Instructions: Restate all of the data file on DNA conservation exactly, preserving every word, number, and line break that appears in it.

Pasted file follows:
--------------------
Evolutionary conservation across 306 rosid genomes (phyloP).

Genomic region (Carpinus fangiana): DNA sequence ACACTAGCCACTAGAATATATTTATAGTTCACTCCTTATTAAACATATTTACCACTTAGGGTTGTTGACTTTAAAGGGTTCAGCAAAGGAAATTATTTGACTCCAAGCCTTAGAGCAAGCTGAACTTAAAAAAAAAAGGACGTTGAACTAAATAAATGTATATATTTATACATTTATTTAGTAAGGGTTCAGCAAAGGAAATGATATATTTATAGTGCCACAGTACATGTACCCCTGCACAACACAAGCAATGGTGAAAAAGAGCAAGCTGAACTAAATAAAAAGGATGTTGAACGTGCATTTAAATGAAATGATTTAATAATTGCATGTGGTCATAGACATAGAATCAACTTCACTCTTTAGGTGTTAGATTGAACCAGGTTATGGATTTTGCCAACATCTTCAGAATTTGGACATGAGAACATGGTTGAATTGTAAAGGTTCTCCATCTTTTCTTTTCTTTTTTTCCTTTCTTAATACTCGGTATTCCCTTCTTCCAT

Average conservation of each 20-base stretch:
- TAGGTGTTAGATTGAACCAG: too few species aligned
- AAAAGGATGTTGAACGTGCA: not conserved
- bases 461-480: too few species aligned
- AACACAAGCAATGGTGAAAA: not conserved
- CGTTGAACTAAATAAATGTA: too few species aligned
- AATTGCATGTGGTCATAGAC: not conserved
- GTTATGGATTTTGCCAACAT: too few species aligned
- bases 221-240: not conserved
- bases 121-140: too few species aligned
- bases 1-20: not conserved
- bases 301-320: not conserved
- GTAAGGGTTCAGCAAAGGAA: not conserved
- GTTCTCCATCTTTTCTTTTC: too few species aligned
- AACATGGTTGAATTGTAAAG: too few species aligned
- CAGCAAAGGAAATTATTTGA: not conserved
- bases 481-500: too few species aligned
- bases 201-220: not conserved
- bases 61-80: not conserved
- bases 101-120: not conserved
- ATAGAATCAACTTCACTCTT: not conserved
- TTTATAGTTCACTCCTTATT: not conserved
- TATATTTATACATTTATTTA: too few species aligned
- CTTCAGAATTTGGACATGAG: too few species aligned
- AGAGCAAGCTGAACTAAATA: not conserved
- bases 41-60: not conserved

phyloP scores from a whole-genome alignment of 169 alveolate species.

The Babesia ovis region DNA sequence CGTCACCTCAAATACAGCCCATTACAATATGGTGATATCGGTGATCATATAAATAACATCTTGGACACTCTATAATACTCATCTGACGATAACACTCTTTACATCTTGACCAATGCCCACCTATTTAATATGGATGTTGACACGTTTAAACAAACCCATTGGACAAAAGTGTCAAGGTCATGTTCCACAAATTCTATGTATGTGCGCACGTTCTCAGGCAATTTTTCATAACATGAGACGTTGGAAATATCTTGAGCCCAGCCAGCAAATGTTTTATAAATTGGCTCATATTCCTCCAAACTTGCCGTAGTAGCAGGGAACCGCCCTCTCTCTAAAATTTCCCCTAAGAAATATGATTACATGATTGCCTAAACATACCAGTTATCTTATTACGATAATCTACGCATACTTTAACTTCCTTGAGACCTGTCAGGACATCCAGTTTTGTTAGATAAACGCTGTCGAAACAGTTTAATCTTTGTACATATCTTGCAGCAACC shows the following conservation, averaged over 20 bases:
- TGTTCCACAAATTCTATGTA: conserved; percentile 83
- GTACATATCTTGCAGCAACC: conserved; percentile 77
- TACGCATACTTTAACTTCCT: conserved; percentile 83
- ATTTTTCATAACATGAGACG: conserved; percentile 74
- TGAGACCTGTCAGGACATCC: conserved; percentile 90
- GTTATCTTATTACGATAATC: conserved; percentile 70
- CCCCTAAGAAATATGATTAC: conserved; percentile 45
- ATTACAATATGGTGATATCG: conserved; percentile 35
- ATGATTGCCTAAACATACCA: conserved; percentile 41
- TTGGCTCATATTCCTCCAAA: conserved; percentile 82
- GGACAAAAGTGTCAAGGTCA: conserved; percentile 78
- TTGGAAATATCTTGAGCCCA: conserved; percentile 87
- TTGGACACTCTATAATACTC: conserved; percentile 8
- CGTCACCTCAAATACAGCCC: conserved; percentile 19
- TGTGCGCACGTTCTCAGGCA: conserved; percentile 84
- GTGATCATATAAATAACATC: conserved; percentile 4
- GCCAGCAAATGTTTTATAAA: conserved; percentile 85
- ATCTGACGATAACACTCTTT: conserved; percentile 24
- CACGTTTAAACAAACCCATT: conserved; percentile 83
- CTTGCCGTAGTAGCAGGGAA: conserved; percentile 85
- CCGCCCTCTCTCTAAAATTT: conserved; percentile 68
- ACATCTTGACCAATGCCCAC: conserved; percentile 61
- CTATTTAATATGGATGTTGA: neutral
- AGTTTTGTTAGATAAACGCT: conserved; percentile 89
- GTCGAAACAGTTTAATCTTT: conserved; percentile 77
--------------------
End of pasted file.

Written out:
Evolutionary conservation across 306 rosid genomes (phyloP).

Genomic region (Carpinus fangiana): DNA sequence ACACTAGCCACTAGAATATATTTATAGTTCACTCCTTATTAAACATATTTACCACTTAGGGTTGTTGACTTTAAAGGGTTCAGCAAAGGAAATTATTTGACTCCAAGCCTTAGAGCAAGCTGAACTTAAAAAAAAAAGGACGTTGAACTAAATAAATGTATATATTTATACATTTATTTAGTAAGGGTTCAGCAAAGGAAATGATATATTTATAGTGCCACAGTACATGTACCCCTGCACAACACAAGCAATGGTGAAAAAGAGCAAGCTGAACTAAATAAAAAGGATGTTGAACGTGCATTTAAATGAAATGATTTAATAATTGCATGTGGTCATAGACATAGAATCAACTTCACTCTTTAGGTGTTAGATTGAACCAGGTTATGGATTTTGCCAACATCTTCAGAATTTGGACATGAGAACATGGTTGAATTGTAAAGGTTCTCCATCTTTTCTTTTCTTTTTTTCCTTTCTTAATACTCGGTATTCCCTTCTTCCAT

Average conservation of each 20-base stretch:
- TAGGTGTTAGATTGAACCAG: too few species aligned
- AAAAGGATGTTGAACGTGCA: not conserved
- bases 461-480: too few species aligned
- AACACAAGCAATGGTGAAAA: not conserved
- CGTTGAACTAAATAAATGTA: too few species aligned
- AATTGCATGTGGTCATAGAC: not conserved
- GTTATGGATTTTGCCAACAT: too few species aligned
- bases 221-240: not conserved
- bases 121-140: too few species aligned
- bases 1-20: not conserved
- bases 301-320: not conserved
- GTAAGGGTTCAGCAAAGGAA: not conserved
- GTTCTCCATCTTTTCTTTTC: too few species aligned
- AACATGGTTGAATTGTAAAG: too few species aligned
- CAGCAAAGGAAATTATTTGA: not conserved
- bases 481-500: too few species aligned
- bases 201-220: not conserved
- bases 61-80: not conserved
- bases 101-120: not conserved
- ATAGAATCAACTTCACTCTT: not conserved
- TTTATAGTTCACTCCTTATT: not conserved
- TATATTTATACATTTATTTA: too few species aligned
- CTTCAGAATTTGGACATGAG: too few species aligned
- AGAGCAAGCTGAACTAAATA: not conserved
- bases 41-60: not conserved

phyloP scores from a whole-genome alignment of 169 alveolate species.

The Babesia ovis region DNA sequence CGTCACCTCAAATACAGCCCATTACAATATGGTGATATCGGTGATCATATAAATAACATCTTGGACACTCTATAATACTCATCTGACGATAACACTCTTTACATCTTGACCAATGCCCACCTATTTAATATGGATGTTGACACGTTTAAACAAACCCATTGGACAAAAGTGTCAAGGTCATGTTCCACAAATTCTATGTATGTGCGCACGTTCTCAGGCAATTTTTCATAACATGAGACGTTGGAAATATCTTGAGCCCAGCCAGCAAATGTTTTATAAATTGGCTCATATTCCTCCAAACTTGCCGTAGTAGCAGGGAACCGCCCTCTCTCTAAAATTTCCCCTAAGAAATATGATTACATGATTGCCTAAACATACCAGTTATCTTATTACGATAATCTACGCATACTTTAACTTCCTTGAGACCTGTCAGGACATCCAGTTTTGTTAGATAAACGCTGTCGAAACAGTTTAATCTTTGTACATATCTTGCAGCAACC shows the following conservation, averaged over 20 bases:
- TGTTCCACAAATTCTATGTA: conserved; percentile 83
- GTACATATCTTGCAGCAACC: conserved; percentile 77
- TACGCATACTTTAACTTCCT: conserved; percentile 83
- ATTTTTCATAACATGAGACG: conserved; percentile 74
- TGAGACCTGTCAGGACATCC: conserved; percentile 90
- GTTATCTTATTACGATAATC: conserved; percentile 70
- CCCCTAAGAAATATGATTAC: conserved; percentile 45
- ATTACAATATGGTGATATCG: conserved; percentile 35
- ATGATTGCCTAAACATACCA: conserved; percentile 41
- TTGGCTCATATTCCTCCAAA: conserved; percentile 82
- GGACAAAAGTGTCAAGGTCA: conserved; percentile 78
- TTGGAAATATCTTGAGCCCA: conserved; percentile 87
- TTGGACACTCTATAATACTC: conserved; percentile 8
- CGTCACCTCAAATACAGCCC: conserved; percentile 19
- TGTGCGCACGTTCTCAGGCA: conserved; percentile 84
- GTGATCATATAAATAACATC: conserved; percentile 4
- GCCAGCAAATGTTTTATAAA: conserved; percentile 85
- ATCTGACGATAACACTCTTT: conserved; percentile 24
- CACGTTTAAACAAACCCATT: conserved; percentile 83
- CTTGCCGTAGTAGCAGGGAA: conserved; percentile 85
- CCGCCCTCTCTCTAAAATTT: conserved; percentile 68
- ACATCTTGACCAATGCCCAC: conserved; percentile 61
- CTATTTAATATGGATGTTGA: neutral
- AGTTTTGTTAGATAAACGCT: conserved; percentile 89
- GTCGAAACAGTTTAATCTTT: conserved; percentile 77